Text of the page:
7. 7. International Journal of Computer Engineering and Technology (IJCET), ISSN 0976 –6367(Print), ISSN 0976 – 6375(Online) Volume 3, Issue 3, October-December (2012), © IAEME Table 1 Bitlength calculation of levels and zerosleft Bitlength of Bitlength of Level RB Zerosleft Level (RB,zerosleft) (Trailing 1 0 1 1 one) 4 4 0 1 1 -1 3 0 1 1 5 5 0 1 1 1 3 0 1 1 -4 4 0 1 1 8 6 0 1 1 -1 4 0 1 1 3 4 1 1 1 10 6 1 4 -2 4 -2 4 Total 51 9bitlength of levels’ code = 51bitlength of (Tz,TC) code =3bitlength of RB code =9So, total bitlength of residue coefficients = 9 + 1 + 51 + 3 + 9 = 732.2) FINDING BITLENGTH OF SYNTAX ELEMENTS The Syntax Elements corresponding to a macroblock layer (Ref: macroblock_layer [9])coded in H.264 Baseline Encoder are listed as follows: 1. Macroblock type (mb_type) 2. Sub-macroblock type (sub_mb_type) 3. Intra Luma Prediction mode (intra_luma_pred_mode) 4. Intra Chroma Prediction mode (intra_chroma_pred_mode) 5. Motion Vector Difference (mvd_l0) 6. Coded Block Pattern (coded_block_pattern), and 7. Delta QP of Macroblock (mb_qp_delta)2.2.1) MACROBLOCK TYPE (mb_type) The type of Macroblock is represented as mb_type. In Intra frame, there are two types ofMacroblock: Intra 4x4 and Intra 16x16. In Inter Frame, there are Intra 4x4, Intra 16x16, Inter16x16, Inter 16x8, Inter 8x16 and Inter 8x8 Macroblock. Each type will have its own code[9].For Intra Framemb_type = 0, Intra 4x4 Prediction (4)mb_type = 12 x (cbp_luma ≠ 0) + 4 x cbp_chroma + Intra16x16PredMode + 1, Intra 16x16Prediction (5) 174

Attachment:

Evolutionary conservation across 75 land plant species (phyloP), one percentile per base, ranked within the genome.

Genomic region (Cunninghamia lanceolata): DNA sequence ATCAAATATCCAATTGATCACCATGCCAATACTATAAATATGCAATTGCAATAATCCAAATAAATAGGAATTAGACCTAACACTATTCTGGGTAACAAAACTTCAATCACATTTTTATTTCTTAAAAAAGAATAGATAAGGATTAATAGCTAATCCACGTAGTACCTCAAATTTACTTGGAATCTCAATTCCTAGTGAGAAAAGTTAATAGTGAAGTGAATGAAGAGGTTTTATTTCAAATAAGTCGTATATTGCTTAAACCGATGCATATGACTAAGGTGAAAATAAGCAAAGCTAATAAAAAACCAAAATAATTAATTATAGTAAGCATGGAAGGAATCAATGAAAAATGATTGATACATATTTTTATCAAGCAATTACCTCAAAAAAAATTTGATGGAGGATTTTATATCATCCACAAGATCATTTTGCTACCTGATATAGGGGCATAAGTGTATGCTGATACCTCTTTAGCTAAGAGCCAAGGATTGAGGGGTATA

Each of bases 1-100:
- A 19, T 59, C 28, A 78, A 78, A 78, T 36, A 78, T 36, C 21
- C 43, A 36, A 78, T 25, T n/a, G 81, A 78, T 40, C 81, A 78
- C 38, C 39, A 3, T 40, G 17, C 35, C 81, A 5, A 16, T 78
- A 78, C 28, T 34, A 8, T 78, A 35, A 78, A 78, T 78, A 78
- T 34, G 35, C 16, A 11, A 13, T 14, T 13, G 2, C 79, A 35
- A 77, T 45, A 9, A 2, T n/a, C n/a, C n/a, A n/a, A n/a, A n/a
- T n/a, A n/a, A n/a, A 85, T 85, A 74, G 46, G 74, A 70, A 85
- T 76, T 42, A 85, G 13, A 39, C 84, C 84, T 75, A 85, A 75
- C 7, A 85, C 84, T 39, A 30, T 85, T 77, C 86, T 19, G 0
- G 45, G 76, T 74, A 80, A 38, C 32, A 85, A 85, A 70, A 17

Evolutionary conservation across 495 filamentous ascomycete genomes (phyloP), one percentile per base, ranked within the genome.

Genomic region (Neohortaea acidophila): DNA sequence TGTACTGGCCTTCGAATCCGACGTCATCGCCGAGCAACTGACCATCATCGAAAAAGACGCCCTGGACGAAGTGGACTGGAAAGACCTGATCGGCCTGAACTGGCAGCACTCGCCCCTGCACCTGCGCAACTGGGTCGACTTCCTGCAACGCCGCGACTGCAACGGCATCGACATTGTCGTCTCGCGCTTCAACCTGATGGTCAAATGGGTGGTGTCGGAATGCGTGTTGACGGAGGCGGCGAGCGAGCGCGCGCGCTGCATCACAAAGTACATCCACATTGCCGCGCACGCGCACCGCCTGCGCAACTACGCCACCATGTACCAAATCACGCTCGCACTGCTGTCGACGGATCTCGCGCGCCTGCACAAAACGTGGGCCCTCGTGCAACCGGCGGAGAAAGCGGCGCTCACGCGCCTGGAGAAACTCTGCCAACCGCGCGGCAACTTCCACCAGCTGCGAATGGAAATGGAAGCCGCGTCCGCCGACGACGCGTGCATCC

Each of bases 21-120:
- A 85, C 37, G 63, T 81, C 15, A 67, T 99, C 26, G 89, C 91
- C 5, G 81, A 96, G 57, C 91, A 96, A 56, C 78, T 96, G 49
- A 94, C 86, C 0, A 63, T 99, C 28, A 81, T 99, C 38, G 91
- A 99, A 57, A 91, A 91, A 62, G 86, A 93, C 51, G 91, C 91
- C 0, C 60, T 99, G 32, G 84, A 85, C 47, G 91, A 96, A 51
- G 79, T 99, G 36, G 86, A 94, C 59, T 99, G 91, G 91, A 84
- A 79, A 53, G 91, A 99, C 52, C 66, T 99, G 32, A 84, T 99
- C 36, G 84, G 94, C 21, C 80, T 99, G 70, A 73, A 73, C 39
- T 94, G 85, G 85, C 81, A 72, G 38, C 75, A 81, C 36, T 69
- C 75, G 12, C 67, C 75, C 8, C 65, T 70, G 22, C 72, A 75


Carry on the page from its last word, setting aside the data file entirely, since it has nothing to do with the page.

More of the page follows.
8. 8. International Journal of Computer Engineering and Technology (IJCET), ISSN 0976 –6367(Print), ISSN 0976 – 6375(Online) Volume 3, Issue 3, October-December (2012), © IAEME The cbp_luma is the coded block pattern of luma residue coefficients. It is a 4-bit pattern,in which the least significant bit (1st bit) represents the presence of at least one nonzerocoefficient in the first 8x8 sub-macroblock in the 16x16 Residue Macroblock. The 2nd leastsignificant bit represents 2nd 8x8 sub-macroblock and so on. The value of cbp_luma variesfrom 0 to 15. The cbp_chroma is the coded block pattern of chroma residue coefficients. Thecbp_chroma is a 2-bit value. It is ‘0’, if DC and AC coefficients of Chroma Residue are zero.It is ‘1’, if at least one DC coefficient is nonzero and all AC coefficients are zero. Thecbp_chroma is ‘2’, if at least one of the AC coefficients is non-zero. The value ofcbp_chroma varies from 0 to 2, will never be 3. Intra16x16PredMode is the desired Intra 16x16 Prediction mode, i.e., 0 – Vertical, 1 –Horizontal, 2 – DC, and 3 – Plane Prediction Mode. For example, in Intra Frame, if the macroblock is decided with Intra 4x4 prediction, thenthe mb_type of that macroblock is 0. If the macroblock is finalized with Intra 16x16prediction, Vertical Prediction, coded block pattern luma is 0 and coded block pattern chromais 0, then mb_type is 1.For Inter Framemb_type = 0, Inter 16x16 Prediction (6)mb_type = 1, Inter 16x8 Prediction (7)mb_type = 2, Inter 8x16 Prediction (8)mb_type = 4, Inter 8x8 Prediction (9)mb_type = 5, Intra 4x4 Prediction (10)mb_type = 12 x (cbp_luma ≠ 0) + 4 x cbp_chroma + Intra16x16PredMode + 6, Intra 16x16Prediction (11)The bitlength of macroblock type is calculated,Bitlength of mb_typeൌ 2 x ቒlog ଶ ቀቂ ቃ + 1ቁቓ + 1 ୫ୠ_୲୷୮ୣ ଶ (12)2.2.2) SUB-MACROBLOCK TYPE (sub_mb_type) The type of 8x8 sub-macroblock is represented as sub_mb_type. There are four typesbased on the block size, namely 8x8, 8x4, 4x8 and 4x4, in Inter Predicted frame. 1, Inter 8x8 Prediction 3, Inter 8x4 Predictionbitlength of sub_mb_type = ൞ 3, Inter 4x8 Prediction 5, Inter 4x4 Prediction (13)There are four 8x8 sub-macroblocks in a macroblock. If the macroblock type is Inter 8x8Prediction, only then sub-macroblock type will be coded.2.2.3) INTRA LUMA PREDICTION MODE (intra_luma_pred_mode) The mode by which the luma 4x4 sub-macroblock is predicted is calledintra_luma_pred_mode. There are 9 different luma 4x4 prediction modes, namely Vertical,Horizontal, DC, Diagonal Down Left, Diagonal Down Right, Vertical Right, HorizontalDown, Vertical Left and Horizontal Up Mode. The decided mode of a given 4x4 sub-macroblock is predicted by the following equation. 175